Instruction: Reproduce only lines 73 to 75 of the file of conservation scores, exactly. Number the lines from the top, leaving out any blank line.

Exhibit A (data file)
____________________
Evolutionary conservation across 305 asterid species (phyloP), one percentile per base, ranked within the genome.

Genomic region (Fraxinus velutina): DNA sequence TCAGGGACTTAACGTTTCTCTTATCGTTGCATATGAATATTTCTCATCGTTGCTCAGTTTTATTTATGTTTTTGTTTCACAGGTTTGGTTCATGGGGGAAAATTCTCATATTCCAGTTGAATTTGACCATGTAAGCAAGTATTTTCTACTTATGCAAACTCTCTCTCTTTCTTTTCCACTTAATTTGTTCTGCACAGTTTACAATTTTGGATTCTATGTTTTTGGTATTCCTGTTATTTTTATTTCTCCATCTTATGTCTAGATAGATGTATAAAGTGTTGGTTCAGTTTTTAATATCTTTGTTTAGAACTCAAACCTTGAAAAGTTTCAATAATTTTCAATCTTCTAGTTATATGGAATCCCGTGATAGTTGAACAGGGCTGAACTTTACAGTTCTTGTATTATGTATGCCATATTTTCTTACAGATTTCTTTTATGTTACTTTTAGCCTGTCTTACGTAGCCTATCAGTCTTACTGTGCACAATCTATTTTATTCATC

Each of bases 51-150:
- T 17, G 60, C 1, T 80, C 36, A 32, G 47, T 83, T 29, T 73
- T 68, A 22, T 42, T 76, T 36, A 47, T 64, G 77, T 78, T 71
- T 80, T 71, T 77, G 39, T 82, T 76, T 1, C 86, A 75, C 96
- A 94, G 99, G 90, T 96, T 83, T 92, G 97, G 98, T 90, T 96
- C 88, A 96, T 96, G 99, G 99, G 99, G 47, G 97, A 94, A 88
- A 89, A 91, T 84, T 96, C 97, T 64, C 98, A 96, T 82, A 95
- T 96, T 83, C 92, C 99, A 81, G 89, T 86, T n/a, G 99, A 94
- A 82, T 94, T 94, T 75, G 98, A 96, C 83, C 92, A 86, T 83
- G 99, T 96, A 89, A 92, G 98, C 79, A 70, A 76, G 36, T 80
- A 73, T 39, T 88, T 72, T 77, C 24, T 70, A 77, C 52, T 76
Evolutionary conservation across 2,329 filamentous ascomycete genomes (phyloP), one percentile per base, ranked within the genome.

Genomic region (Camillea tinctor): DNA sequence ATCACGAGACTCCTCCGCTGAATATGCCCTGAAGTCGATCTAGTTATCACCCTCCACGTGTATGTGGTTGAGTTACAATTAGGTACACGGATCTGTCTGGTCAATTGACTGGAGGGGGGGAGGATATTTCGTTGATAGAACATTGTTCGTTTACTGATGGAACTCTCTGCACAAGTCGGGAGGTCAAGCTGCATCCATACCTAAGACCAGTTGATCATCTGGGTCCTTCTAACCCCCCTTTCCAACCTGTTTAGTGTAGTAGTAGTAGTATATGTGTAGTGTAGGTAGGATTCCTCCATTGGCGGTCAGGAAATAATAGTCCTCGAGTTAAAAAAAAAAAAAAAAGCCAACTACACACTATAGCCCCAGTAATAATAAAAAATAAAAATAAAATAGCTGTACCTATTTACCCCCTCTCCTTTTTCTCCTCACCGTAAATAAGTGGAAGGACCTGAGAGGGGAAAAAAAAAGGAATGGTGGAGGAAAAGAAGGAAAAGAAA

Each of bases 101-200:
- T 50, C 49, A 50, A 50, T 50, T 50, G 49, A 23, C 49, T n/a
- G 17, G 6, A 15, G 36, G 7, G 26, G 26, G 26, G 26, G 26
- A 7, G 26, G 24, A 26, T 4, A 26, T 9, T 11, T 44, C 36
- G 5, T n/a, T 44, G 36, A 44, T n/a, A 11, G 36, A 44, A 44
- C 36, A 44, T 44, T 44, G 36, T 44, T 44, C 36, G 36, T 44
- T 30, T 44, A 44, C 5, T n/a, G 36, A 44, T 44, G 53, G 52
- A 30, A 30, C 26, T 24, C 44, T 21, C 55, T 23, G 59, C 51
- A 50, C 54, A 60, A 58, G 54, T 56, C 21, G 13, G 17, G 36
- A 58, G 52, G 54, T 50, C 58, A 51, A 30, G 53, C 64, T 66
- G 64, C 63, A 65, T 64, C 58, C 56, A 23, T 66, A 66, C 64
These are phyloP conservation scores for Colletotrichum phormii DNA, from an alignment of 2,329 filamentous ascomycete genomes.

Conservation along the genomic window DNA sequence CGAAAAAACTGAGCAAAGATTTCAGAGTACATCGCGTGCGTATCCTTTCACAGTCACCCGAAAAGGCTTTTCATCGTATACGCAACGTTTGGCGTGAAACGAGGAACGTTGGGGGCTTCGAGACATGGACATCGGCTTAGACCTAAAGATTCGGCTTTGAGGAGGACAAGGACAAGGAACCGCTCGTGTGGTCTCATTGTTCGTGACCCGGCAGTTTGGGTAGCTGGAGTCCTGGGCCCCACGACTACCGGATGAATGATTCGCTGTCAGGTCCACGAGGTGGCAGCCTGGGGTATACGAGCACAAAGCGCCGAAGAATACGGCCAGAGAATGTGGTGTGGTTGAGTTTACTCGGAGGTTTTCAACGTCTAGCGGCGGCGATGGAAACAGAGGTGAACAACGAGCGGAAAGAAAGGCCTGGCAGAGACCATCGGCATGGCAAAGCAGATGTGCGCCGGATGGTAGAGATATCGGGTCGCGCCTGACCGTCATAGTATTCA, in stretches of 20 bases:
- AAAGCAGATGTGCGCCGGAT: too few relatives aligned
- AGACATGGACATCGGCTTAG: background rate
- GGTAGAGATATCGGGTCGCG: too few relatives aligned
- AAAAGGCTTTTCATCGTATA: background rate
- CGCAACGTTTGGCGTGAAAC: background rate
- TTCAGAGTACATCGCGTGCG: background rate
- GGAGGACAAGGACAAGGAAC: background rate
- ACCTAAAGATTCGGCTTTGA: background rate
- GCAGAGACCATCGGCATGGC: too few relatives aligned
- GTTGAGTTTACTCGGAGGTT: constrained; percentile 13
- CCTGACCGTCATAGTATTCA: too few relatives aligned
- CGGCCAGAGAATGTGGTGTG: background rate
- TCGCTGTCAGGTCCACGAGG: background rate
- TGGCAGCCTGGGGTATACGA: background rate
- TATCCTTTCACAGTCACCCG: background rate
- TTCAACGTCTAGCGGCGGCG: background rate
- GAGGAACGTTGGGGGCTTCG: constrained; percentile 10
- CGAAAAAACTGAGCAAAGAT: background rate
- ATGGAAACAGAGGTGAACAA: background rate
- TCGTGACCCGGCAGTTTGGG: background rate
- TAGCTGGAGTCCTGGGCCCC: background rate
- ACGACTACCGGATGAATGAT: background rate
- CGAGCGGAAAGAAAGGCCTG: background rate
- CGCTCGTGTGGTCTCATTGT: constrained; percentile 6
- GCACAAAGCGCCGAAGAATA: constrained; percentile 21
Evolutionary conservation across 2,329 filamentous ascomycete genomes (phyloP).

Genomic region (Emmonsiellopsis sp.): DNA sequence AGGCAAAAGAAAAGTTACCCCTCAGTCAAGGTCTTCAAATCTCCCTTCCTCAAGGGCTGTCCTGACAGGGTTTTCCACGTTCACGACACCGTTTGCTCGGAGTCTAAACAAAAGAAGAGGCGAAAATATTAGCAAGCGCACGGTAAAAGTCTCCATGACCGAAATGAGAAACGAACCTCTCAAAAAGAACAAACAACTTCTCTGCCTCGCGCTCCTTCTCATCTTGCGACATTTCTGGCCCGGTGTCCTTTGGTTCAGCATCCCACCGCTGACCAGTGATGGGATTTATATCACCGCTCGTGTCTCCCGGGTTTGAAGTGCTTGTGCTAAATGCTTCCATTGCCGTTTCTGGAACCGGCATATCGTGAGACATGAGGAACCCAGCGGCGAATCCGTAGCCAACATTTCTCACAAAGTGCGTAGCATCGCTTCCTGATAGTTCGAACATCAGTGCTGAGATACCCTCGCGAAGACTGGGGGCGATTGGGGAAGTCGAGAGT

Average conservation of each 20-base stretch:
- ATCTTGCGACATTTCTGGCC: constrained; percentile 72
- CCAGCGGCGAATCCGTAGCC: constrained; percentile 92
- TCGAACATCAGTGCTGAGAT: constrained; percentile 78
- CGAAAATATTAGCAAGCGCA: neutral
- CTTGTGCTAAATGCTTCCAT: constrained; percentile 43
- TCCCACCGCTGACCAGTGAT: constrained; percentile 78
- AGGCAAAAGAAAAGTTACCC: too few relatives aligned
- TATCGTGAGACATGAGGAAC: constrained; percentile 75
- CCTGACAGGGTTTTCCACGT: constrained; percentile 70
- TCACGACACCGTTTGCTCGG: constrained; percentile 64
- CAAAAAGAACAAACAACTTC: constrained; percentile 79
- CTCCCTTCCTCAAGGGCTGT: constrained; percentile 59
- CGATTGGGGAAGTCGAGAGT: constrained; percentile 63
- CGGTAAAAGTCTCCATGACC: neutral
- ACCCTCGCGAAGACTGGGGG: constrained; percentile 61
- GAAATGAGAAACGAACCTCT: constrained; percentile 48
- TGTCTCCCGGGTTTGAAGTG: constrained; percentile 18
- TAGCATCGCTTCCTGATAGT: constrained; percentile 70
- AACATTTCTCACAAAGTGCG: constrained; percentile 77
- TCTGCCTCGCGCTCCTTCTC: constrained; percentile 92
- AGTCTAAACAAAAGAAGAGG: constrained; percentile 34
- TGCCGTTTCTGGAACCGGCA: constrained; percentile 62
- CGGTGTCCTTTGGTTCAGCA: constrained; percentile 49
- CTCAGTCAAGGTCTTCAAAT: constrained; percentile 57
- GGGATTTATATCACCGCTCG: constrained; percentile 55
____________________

- TGTCTCCCGGGTTTGAAGTG: constrained; percentile 18
- TAGCATCGCTTCCTGATAGT: constrained; percentile 70
- AACATTTCTCACAAAGTGCG: constrained; percentile 77